“…the well-being of an art collection.”

Studio news/blog

“Why is it a terrible battle scene like Picasso’s Guernica can be beautiful, while a painting of two unicorns kissing in a flower garden can look like crap. Does anybody really know why they like anything?” Quote of the day from the book: Diary – a Novel” I’m currently re-reading by Chuck Palahniuk.

And while I ponder this question, I know what I like and I know what some collectors like, but I don’t know why…maybe it is because of HOW it was documented? Should an artist worry about it, because our business is to create right?

Title: Self-portrait (bust) Medium: cement fondue, steel, wood, cotton thread and rubber 2014

What I do know and only realized later in my career is that one should take proper photographs of one’s work. (the above picture is a good example of how NOT to document your work circa 2014)- but at least I have some sort of documentation. I was always under the impression that a gallery does that for you, but since all the galleries I worked with in the past ask the artist for high res images of an artwork, I realized that I should up my game 😉

“The best practice is when the paper trail of an artwork can be traced from its current home back to the artist’s studio.” as quoted form the article below:

You can read more here: https://www.familyofficemag.com/artmuseum

So I am grateful to be working with a professional photographer since 2018. I can highly recommend working with one if you are unable to take good photographs by yourself of your work.

I am very excited that Kleinjan will be visiting my studio this coming weekend to document my latest series for an upcoming exhibition. And in anticipation I have been rearranging my studio:

2021
2021

I can not wait to share with you the results….

in the meantime you can find me reading more about “Why it is more important than ever to document your artwork” here

Revisiting some dysfunctional family members…

Studio news

I recently revisited some ‘dysfunctional family members’ from my ‘Familie Kielie” exhibition last year:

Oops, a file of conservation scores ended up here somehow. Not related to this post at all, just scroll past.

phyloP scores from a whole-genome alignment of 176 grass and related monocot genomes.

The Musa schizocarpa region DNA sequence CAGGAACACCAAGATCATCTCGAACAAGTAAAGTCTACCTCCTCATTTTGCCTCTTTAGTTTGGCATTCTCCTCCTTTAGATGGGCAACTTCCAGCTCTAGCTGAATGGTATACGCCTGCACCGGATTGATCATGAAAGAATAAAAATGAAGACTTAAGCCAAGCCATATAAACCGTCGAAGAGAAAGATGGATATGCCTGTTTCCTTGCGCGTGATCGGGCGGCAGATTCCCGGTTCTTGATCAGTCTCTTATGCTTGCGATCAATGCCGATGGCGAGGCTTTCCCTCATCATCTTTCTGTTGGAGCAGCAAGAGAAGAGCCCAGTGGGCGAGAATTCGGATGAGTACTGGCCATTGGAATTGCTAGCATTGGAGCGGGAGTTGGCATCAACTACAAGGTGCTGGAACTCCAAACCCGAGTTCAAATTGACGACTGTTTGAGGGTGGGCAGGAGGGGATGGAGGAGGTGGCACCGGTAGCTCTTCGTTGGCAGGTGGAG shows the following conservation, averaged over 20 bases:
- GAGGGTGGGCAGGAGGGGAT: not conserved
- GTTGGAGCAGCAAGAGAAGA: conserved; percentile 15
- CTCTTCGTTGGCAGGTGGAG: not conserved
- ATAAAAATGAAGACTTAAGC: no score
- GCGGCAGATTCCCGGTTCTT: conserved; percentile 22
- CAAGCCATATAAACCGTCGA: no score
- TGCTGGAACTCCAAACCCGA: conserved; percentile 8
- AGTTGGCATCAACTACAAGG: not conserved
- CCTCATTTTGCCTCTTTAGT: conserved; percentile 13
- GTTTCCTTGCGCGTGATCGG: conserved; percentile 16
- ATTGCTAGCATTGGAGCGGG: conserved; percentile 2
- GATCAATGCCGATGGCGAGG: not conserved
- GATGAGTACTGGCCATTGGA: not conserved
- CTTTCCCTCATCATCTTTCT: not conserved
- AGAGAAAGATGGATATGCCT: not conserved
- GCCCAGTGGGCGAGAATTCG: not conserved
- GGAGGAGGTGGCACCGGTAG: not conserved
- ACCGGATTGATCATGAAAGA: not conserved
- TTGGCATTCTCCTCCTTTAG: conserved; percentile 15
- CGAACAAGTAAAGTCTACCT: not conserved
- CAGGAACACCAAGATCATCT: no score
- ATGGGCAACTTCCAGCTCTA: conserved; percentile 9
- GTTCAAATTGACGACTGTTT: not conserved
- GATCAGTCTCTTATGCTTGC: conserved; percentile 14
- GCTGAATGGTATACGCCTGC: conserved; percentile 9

The Cleaner

And I am delighted to inform you that these 5 Family members were selected and recently acquired by Art Gazette for their collection!

Mama Afrika

Bullebak

Groot Vogel

Haai Meisie

Wishing you a lovely weekend ahead. xxx

Auntie Virus and Co. re: Art Auction

Art portfolio- my work

Auntie Virus, 460 x 310 mm ink, pastel, board, cotton thread, rubber 2019 Hannalie Taute

Greetings from this ‘stranger in a strange land’ and it seems to just get stranger by the minute!

As you’ve probably heard, a lot of events have been cancelled due to the pandemic we face. I am in the process of producing work for upcoming exhibitions in April, May, July and August, but with uncertainty breathing down our necks we don’t know if these exhibitions will be cancelled or not.

She always wanted to be a bad girl 92 x 64 cm cotton thread and rubber 2018

With that said, Karen Zoid (South African rock singer, songwriter, guitarist, composer, talk show host and patron of the arts) launched an online “Art Auction” on her Facebook page yesterday.

Some of my works (featured here- are included in this ‘online – experiment.)

While I’m not an active Facebook user myself, I am able to send you a link:

You can check out the auction here:

https://www.facebook.com/karenzoidofficial/

The bidding closes today 18 March 2020 at 20h00 – South African time)

The bids started at ZAR19 only! Yes, serious.! Now a lot of people might frown upon this because “what about ‘market price’ and unrealistic bids on the stature of the artist” but this train of thought reminded me about the ‘outsider’ artist Scottie Wilson who